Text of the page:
More than 100,000 residents signed petitions to put the San Diego measure on the ballot.

Under San Jose’s measure, current workers have to pay up to 16 percent of their salaries to keep their retirement plan or accept more modest benefits. New hires would get less generous benefits.

Reed joined an 8-3 City Council majority to put the measure on the ballot. He said after Tuesday’s vote that he expected other cities in financial binds to pursue similar measures.

“It’s novel but it’s certainly not radical,” he said. “Mayors across the country are very interested. We’re at the leading edge but we’re not alone.”



Argus expands coverage of California, US renewables trading - Yahoo Finance

WASHINGTON, June 7, 2012 /PRNewswire/ -- Leading energy and commodity price reporting agency Argus has launched a series of new market assessments for renewable energy certificates (RECs) and carbon markets in California, the western US and elsewhere.

Argus' expanded California coverage includes California renewable energy certificates and enhancements to its coverage of California carbon allowances. Expanded California carbon coverage includes daily volume-weighted average data for December 2013 delivery. Other additions include Green-e voluntary RECs for the Western Electricity Co-ordinating Council area, plus Maryland Tier 1 and Ohio's in-state, non-solar assessments.

The new data will be published in Argus Air Daily, which already offers the most extensive renewable energy market price data, of any publisher, including Connecticut, Massachusetts, New Jersey, Pennsylvania, Texas, plus the national Green-e voluntary market.

The new California and additional Green-e instruments will make available key market data for power generators in California and throughout the western US. Last month, Argus began publishing carbon-adjusted marginal heat rates, spark spreads and the carbon cost per MWh of running power plants at the SP-15 power zone in southern California during peak times.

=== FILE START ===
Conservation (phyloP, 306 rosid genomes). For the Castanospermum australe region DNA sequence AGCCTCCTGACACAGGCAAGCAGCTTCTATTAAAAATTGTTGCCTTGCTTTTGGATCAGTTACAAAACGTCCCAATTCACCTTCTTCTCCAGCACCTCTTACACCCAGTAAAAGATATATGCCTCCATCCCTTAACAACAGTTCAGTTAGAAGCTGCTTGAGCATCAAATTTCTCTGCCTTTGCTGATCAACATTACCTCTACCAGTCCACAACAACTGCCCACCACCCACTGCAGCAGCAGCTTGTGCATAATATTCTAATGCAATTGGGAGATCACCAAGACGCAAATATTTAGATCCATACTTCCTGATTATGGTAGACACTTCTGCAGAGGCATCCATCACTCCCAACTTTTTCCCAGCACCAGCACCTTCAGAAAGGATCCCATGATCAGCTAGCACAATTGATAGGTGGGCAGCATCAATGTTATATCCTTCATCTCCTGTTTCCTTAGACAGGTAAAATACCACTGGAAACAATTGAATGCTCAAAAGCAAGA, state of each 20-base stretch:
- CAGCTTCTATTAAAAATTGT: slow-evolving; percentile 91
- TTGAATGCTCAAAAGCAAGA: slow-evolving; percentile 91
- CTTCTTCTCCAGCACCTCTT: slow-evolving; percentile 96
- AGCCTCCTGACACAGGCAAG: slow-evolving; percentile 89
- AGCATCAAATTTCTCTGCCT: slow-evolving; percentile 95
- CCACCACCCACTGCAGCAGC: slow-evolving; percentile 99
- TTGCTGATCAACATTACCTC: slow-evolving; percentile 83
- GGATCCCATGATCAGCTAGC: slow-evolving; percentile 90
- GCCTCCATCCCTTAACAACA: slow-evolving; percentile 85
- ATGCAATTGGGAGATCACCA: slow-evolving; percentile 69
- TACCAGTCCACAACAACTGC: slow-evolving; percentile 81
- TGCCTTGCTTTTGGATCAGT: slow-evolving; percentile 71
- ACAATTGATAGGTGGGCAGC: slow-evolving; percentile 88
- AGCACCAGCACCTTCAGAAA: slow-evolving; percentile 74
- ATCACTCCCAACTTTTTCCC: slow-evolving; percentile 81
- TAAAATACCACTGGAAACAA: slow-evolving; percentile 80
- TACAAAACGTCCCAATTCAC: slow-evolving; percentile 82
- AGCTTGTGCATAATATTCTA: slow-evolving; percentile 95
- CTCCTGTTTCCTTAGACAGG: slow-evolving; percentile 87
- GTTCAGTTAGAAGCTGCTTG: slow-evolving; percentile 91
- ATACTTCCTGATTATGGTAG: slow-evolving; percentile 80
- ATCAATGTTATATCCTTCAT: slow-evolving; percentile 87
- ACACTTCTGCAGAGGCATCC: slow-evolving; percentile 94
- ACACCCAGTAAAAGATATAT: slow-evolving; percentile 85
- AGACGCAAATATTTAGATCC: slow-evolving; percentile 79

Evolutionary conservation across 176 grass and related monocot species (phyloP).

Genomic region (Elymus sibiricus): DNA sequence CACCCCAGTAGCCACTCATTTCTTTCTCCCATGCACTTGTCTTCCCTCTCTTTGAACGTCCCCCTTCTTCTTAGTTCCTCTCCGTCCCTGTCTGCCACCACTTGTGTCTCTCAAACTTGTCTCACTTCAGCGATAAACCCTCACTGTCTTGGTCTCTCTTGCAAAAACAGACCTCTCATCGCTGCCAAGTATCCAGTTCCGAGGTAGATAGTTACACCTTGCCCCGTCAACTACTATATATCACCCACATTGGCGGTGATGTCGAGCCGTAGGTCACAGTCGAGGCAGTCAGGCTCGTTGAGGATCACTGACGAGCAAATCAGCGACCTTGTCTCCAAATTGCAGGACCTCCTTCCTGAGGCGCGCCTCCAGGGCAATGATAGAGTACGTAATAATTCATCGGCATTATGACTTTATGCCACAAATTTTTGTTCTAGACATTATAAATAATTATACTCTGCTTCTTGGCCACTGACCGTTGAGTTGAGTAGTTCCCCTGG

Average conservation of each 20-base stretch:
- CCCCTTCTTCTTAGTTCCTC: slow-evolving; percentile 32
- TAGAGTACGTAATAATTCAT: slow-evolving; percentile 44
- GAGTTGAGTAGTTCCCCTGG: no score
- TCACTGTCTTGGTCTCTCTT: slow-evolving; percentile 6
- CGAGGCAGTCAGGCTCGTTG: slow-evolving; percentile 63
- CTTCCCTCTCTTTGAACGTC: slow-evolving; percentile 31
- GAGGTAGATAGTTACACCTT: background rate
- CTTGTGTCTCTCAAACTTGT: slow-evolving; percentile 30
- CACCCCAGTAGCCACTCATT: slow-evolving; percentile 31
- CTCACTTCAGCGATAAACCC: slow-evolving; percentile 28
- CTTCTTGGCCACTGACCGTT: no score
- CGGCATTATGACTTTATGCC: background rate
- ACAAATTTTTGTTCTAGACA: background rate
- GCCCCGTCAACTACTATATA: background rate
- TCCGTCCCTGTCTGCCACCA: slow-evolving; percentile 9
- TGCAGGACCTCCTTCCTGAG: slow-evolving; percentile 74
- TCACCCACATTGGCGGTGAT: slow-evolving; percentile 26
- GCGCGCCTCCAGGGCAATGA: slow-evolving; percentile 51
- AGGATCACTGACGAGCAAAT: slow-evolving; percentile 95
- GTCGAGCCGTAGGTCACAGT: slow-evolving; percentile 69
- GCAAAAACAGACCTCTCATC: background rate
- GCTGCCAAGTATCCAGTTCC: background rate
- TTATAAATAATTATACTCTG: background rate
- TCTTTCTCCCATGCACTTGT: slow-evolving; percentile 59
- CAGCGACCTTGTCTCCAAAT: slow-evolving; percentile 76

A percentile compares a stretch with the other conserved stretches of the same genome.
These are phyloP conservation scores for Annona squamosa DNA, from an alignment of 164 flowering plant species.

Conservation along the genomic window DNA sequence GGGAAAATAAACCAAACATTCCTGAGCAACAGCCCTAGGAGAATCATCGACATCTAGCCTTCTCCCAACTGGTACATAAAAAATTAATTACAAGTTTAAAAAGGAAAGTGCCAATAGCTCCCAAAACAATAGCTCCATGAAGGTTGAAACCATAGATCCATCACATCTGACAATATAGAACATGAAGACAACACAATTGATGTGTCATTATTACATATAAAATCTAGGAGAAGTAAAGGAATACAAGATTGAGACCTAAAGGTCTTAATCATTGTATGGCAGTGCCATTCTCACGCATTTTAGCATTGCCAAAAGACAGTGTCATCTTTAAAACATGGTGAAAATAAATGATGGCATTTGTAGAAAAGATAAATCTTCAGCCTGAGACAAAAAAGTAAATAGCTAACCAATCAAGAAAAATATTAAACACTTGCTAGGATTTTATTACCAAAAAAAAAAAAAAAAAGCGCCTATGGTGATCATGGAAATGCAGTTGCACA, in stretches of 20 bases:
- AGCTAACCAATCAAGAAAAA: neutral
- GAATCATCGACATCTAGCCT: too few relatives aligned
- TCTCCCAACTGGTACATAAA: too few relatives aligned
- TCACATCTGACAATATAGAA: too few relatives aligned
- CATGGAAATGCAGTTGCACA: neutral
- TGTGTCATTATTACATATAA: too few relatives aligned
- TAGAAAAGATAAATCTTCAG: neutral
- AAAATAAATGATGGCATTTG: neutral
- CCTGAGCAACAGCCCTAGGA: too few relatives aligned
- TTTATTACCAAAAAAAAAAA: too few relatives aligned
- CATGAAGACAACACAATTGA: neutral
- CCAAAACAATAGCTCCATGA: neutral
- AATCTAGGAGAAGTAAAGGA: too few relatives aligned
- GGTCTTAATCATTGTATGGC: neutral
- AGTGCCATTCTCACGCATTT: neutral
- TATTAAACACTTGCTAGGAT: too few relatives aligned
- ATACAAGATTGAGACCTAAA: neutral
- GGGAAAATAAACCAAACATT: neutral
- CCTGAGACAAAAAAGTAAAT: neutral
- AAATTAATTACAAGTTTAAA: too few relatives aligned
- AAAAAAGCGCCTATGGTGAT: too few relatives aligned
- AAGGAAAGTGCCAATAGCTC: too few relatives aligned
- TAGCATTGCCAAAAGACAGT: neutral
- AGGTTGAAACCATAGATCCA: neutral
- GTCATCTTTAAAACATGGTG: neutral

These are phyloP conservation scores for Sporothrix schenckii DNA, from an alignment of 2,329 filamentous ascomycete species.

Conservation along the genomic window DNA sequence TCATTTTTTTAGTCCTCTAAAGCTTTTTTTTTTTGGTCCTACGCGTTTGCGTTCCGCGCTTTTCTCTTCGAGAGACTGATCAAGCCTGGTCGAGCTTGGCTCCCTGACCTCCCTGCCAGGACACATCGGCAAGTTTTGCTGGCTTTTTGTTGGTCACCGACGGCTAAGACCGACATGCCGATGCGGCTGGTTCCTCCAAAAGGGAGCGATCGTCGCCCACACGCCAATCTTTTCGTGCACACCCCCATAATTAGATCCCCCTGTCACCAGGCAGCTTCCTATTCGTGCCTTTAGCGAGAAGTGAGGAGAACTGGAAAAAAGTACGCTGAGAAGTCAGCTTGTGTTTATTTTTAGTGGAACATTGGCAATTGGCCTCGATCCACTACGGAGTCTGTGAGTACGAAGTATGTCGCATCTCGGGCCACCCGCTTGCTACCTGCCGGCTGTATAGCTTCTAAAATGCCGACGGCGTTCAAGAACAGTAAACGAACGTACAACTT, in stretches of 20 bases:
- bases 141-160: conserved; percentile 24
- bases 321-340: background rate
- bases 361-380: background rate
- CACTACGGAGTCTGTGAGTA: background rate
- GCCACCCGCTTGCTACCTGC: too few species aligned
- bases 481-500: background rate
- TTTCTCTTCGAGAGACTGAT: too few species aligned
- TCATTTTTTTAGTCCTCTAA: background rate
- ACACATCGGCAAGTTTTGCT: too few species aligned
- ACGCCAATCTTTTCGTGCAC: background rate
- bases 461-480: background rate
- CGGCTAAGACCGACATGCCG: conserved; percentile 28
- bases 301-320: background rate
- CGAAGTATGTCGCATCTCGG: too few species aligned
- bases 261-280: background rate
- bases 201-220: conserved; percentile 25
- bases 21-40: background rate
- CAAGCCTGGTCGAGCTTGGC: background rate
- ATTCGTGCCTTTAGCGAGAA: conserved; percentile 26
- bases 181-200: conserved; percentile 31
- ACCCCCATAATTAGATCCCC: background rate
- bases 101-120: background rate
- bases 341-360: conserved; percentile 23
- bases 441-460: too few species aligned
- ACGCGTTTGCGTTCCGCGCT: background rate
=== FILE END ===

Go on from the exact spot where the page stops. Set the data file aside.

In other North American carbon markets, Argus already publishes volume-weighted average indexes for the Regional Greenhouse Gas Initiative states, as well as price assessments for Alberta Carbon Offsets and carbon offsets issued by the Climate Action Reserve.

"The increased trading and interest in North American renewables markets has been dramatic," Argus Media chairman and chief executive Adrian Binks said. "We are happy to add these assessments and increase transparency for these growing markets."

Argus prices are used globally in indexation and are the industry reference for North American emissions market activity. In the US, Argus is the primary index for Acid Rain (SO2) allowances and is used extensively in NOx and CO2 allowance trading, term contract and derivative market transactions.

Request more information on Argus' North American emissions coverage.

Or contact:

In Washington — Michael Ball
P: +202 349 2861

In Houston — Gabriela Alcocer
P: +1 713 429 6308

About Argus
Argus Media is a leading provider of price assessments, business intelligence, market data, consultancy and conferences on the global crude, oil products, natural gas, electricity, coal, emissions, bioenergy, fertilizer and transportation industries. Argus energy and fertilizer prices are widely used by leading companies, governments and international agencies as benchmarks in supply contracts, risk management and planning.

Argus is headquartered in London and has more than 400 staff in offices in Houston, Washington, New York, Portland, Calgary, Santiago, Bogota, Rio de Janeiro, Singapore, Beijing, Tokyo, Sydney, Dubai, Moscow, Astana, Kiev, Porto, Brussels, Johannesburg and other key centres of the energy industry. Argus was founded in 1970 and is a privately held UK-registered company.



No comments:

Post a Comment